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Movie Review: 'The Rental' Thrills A Little, Chills A Lot, But Finishes Flat

The Rental - Official Trailer | HD | IFC Films

Dave Franco's directorial debut is enjoyable, but uneven.

Comedic actors getting behind the camera to direct in the horror genre seems to be a growing trend in Hollywood, marked by the successful efforts of Jordan Peele and John Krasinski. Now that pattern continues with Dave Franco's directorial debut,but The Rental doesn't quite measure up. It's a fun watch that smartly opts for a growing sense of dread rather than big scares, and makes good use of its disturbingly imaginable premise, but the slow-building ride ultimately fails to stay on track.

The story follows two couples who book a weekend getaway in a rental house by the ocean, but feel uneasy about the host who lives nearby, and the trip slowly turns sour. The vacationers soon discover that they are being recorded, and are forced to face their own secrets bubbling to the surface.

The couples drama employed here certainly doesn't break any new ground, but it's compelling enough to hold the viewer's attention, and ultimately challenges the characters to make difficult decisions that further escalate their situation in fun ways. The cast is very capable in delivering that drama, featuring TV favorites Alison Brie (Community, Mad Men), Jeremy Allen White (Shameless), alongside Dan Stevens and Sheila Vand.

Franco co-wrote the script with Joe Swanberg, and it cashes in on the ever-present paranoia of surveillance, which is only growing stronger in an age of rapidly advancing technology and popular services that rely so heavily on trusting complete strangers. The movie's strength, especially in comparison to others in the genre, is the way it makes you confront an unsettling possibility that just seems so real. The story plays out as something that feels like it could very well happen to you, and Franco's direction is able to bring that fear to life and achieve the chills he's aiming for.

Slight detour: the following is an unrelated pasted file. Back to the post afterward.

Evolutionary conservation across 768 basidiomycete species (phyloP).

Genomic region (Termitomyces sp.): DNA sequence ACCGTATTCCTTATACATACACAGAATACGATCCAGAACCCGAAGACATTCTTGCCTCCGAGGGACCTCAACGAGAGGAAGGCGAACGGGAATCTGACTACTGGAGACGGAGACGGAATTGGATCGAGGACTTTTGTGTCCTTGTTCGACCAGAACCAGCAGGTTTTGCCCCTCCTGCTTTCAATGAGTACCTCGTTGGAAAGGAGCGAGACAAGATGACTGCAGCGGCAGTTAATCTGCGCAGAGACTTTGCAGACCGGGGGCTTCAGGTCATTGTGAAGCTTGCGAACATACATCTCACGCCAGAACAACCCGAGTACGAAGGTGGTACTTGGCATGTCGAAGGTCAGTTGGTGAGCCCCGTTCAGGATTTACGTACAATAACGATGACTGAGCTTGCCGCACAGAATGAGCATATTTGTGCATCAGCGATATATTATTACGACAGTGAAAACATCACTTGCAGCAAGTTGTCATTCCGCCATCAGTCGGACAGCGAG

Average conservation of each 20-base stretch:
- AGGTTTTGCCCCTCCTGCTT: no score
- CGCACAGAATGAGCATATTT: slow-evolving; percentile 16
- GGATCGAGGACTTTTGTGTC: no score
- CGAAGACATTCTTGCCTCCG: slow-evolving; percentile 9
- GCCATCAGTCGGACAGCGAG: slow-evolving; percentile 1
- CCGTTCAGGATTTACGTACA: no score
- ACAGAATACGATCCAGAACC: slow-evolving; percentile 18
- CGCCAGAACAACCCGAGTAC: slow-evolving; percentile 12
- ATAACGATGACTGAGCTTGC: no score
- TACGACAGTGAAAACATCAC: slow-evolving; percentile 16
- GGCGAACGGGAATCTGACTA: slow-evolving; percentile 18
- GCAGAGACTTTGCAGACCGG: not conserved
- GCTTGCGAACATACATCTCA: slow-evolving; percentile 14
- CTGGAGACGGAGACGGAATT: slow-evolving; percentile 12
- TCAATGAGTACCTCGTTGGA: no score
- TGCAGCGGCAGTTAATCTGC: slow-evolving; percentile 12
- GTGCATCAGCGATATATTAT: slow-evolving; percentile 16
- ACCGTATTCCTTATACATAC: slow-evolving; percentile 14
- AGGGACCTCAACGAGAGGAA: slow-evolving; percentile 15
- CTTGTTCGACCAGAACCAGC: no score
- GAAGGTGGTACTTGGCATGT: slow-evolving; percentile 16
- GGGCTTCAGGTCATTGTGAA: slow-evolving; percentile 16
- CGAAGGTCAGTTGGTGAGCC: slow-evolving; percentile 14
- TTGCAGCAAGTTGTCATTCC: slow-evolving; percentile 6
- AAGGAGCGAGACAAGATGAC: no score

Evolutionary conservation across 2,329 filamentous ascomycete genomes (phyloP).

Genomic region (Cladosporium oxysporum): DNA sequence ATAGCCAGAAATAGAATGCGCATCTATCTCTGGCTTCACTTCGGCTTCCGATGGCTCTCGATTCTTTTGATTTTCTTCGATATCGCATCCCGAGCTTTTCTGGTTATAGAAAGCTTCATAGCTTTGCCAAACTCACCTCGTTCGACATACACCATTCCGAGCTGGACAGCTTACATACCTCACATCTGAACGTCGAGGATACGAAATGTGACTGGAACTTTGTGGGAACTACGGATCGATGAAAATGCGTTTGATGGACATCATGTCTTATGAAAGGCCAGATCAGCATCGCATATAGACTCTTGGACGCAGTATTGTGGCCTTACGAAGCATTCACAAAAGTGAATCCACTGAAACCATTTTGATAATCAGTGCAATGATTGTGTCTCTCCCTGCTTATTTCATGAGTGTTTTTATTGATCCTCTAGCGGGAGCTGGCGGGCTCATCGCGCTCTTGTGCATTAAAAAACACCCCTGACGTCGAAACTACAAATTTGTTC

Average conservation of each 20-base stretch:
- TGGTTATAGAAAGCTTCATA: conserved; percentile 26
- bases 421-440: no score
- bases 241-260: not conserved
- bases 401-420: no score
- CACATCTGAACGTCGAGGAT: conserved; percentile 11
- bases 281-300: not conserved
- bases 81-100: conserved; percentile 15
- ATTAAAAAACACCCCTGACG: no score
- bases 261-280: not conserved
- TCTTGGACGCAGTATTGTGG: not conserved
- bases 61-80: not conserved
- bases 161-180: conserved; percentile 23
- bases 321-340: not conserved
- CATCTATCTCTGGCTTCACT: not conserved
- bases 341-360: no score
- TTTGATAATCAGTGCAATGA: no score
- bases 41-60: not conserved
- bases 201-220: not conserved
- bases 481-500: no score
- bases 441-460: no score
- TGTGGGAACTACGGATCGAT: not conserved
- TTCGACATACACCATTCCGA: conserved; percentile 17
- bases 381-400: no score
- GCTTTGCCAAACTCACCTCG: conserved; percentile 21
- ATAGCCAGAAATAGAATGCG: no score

The film's initially light-handed approach can only take the audience so far before the balloon of rising tension is expected to pop, and so the movie resorts to some cheaper thrills and jumpier scares in its final act. Those quick generic turns, along with the lack of a sizable pay-off to follow, may leave viewers less than satisfied when the credits roll. But at the very least, those viewers will be taking a close look at their Airbnb host's profile before their next rental, and an even closer look at the shower heads once they get there.

The Rental is available to rent or buy on demand now.

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Brian Pavone

Editor & Film/TV Review Writer

Editor & Film/TV Review Writer